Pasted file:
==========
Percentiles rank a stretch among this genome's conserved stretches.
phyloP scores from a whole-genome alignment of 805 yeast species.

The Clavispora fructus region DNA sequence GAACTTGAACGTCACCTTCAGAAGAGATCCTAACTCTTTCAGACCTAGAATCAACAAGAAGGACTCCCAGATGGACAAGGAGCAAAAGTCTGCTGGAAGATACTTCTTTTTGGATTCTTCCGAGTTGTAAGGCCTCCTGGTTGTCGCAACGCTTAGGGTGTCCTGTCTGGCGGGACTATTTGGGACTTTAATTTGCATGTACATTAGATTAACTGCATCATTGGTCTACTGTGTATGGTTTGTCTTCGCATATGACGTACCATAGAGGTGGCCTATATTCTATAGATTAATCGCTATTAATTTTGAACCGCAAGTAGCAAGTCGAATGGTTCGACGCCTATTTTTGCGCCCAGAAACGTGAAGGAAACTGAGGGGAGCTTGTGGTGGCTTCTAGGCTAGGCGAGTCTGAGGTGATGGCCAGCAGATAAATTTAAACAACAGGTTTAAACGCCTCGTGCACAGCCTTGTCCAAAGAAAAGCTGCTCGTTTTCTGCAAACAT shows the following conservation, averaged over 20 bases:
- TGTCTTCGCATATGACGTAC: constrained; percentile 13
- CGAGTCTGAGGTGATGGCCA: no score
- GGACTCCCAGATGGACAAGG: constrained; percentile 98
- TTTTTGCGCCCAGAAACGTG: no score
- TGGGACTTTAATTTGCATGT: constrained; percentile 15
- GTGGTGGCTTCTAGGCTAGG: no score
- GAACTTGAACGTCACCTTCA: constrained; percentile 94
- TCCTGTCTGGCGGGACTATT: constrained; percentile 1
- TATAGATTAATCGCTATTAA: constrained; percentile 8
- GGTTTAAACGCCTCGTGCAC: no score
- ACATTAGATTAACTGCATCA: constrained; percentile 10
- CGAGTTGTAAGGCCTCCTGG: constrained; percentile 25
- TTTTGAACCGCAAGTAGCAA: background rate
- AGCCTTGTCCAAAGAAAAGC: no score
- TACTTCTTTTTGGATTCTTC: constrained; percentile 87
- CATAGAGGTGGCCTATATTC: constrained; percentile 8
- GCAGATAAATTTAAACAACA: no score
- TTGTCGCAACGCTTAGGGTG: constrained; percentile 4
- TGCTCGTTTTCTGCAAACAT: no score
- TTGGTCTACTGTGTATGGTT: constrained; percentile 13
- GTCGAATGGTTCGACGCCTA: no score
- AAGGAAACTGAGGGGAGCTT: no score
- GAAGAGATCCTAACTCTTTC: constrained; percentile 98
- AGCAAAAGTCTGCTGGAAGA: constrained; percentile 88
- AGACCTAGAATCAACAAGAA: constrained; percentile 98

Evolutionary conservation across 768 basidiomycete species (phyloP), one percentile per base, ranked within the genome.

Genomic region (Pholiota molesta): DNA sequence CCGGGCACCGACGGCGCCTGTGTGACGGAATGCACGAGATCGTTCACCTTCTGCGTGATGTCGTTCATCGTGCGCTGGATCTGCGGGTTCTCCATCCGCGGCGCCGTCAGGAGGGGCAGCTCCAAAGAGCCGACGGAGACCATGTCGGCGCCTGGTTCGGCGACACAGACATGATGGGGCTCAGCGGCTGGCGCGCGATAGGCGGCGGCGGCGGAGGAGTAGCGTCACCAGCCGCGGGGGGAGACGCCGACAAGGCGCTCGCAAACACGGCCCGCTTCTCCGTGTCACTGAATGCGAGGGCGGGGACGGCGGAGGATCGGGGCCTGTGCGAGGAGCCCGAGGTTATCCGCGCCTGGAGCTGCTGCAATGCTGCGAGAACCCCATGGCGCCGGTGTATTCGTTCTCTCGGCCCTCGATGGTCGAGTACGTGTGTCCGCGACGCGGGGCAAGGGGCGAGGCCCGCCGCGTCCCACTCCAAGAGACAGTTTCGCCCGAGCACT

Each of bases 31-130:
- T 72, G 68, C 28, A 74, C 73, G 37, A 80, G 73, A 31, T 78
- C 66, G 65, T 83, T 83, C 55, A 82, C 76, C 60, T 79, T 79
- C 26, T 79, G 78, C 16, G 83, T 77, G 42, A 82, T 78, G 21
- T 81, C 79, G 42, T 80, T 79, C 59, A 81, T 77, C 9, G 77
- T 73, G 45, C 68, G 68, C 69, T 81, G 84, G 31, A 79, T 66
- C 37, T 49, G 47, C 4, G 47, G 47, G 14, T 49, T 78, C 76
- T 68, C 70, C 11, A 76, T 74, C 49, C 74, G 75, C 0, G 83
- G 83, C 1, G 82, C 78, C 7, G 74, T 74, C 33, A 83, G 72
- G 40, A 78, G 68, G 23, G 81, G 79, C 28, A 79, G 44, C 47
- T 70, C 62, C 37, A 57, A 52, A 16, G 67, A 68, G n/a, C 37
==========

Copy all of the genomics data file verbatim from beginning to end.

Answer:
Percentiles rank a stretch among this genome's conserved stretches.
phyloP scores from a whole-genome alignment of 805 yeast species.

The Clavispora fructus region DNA sequence GAACTTGAACGTCACCTTCAGAAGAGATCCTAACTCTTTCAGACCTAGAATCAACAAGAAGGACTCCCAGATGGACAAGGAGCAAAAGTCTGCTGGAAGATACTTCTTTTTGGATTCTTCCGAGTTGTAAGGCCTCCTGGTTGTCGCAACGCTTAGGGTGTCCTGTCTGGCGGGACTATTTGGGACTTTAATTTGCATGTACATTAGATTAACTGCATCATTGGTCTACTGTGTATGGTTTGTCTTCGCATATGACGTACCATAGAGGTGGCCTATATTCTATAGATTAATCGCTATTAATTTTGAACCGCAAGTAGCAAGTCGAATGGTTCGACGCCTATTTTTGCGCCCAGAAACGTGAAGGAAACTGAGGGGAGCTTGTGGTGGCTTCTAGGCTAGGCGAGTCTGAGGTGATGGCCAGCAGATAAATTTAAACAACAGGTTTAAACGCCTCGTGCACAGCCTTGTCCAAAGAAAAGCTGCTCGTTTTCTGCAAACAT shows the following conservation, averaged over 20 bases:
- TGTCTTCGCATATGACGTAC: constrained; percentile 13
- CGAGTCTGAGGTGATGGCCA: no score
- GGACTCCCAGATGGACAAGG: constrained; percentile 98
- TTTTTGCGCCCAGAAACGTG: no score
- TGGGACTTTAATTTGCATGT: constrained; percentile 15
- GTGGTGGCTTCTAGGCTAGG: no score
- GAACTTGAACGTCACCTTCA: constrained; percentile 94
- TCCTGTCTGGCGGGACTATT: constrained; percentile 1
- TATAGATTAATCGCTATTAA: constrained; percentile 8
- GGTTTAAACGCCTCGTGCAC: no score
- ACATTAGATTAACTGCATCA: constrained; percentile 10
- CGAGTTGTAAGGCCTCCTGG: constrained; percentile 25
- TTTTGAACCGCAAGTAGCAA: background rate
- AGCCTTGTCCAAAGAAAAGC: no score
- TACTTCTTTTTGGATTCTTC: constrained; percentile 87
- CATAGAGGTGGCCTATATTC: constrained; percentile 8
- GCAGATAAATTTAAACAACA: no score
- TTGTCGCAACGCTTAGGGTG: constrained; percentile 4
- TGCTCGTTTTCTGCAAACAT: no score
- TTGGTCTACTGTGTATGGTT: constrained; percentile 13
- GTCGAATGGTTCGACGCCTA: no score
- AAGGAAACTGAGGGGAGCTT: no score
- GAAGAGATCCTAACTCTTTC: constrained; percentile 98
- AGCAAAAGTCTGCTGGAAGA: constrained; percentile 88
- AGACCTAGAATCAACAAGAA: constrained; percentile 98

Evolutionary conservation across 768 basidiomycete species (phyloP), one percentile per base, ranked within the genome.

Genomic region (Pholiota molesta): DNA sequence CCGGGCACCGACGGCGCCTGTGTGACGGAATGCACGAGATCGTTCACCTTCTGCGTGATGTCGTTCATCGTGCGCTGGATCTGCGGGTTCTCCATCCGCGGCGCCGTCAGGAGGGGCAGCTCCAAAGAGCCGACGGAGACCATGTCGGCGCCTGGTTCGGCGACACAGACATGATGGGGCTCAGCGGCTGGCGCGCGATAGGCGGCGGCGGCGGAGGAGTAGCGTCACCAGCCGCGGGGGGAGACGCCGACAAGGCGCTCGCAAACACGGCCCGCTTCTCCGTGTCACTGAATGCGAGGGCGGGGACGGCGGAGGATCGGGGCCTGTGCGAGGAGCCCGAGGTTATCCGCGCCTGGAGCTGCTGCAATGCTGCGAGAACCCCATGGCGCCGGTGTATTCGTTCTCTCGGCCCTCGATGGTCGAGTACGTGTGTCCGCGACGCGGGGCAAGGGGCGAGGCCCGCCGCGTCCCACTCCAAGAGACAGTTTCGCCCGAGCACT

Each of bases 31-130:
- T 72, G 68, C 28, A 74, C 73, G 37, A 80, G 73, A 31, T 78
- C 66, G 65, T 83, T 83, C 55, A 82, C 76, C 60, T 79, T 79
- C 26, T 79, G 78, C 16, G 83, T 77, G 42, A 82, T 78, G 21
- T 81, C 79, G 42, T 80, T 79, C 59, A 81, T 77, C 9, G 77
- T 73, G 45, C 68, G 68, C 69, T 81, G 84, G 31, A 79, T 66
- C 37, T 49, G 47, C 4, G 47, G 47, G 14, T 49, T 78, C 76
- T 68, C 70, C 11, A 76, T 74, C 49, C 74, G 75, C 0, G 83
- G 83, C 1, G 82, C 78, C 7, G 74, T 74, C 33, A 83, G 72
- G 40, A 78, G 68, G 23, G 81, G 79, C 28, A 79, G 44, C 47
- T 70, C 62, C 37, A 57, A 52, A 16, G 67, A 68, G n/a, C 37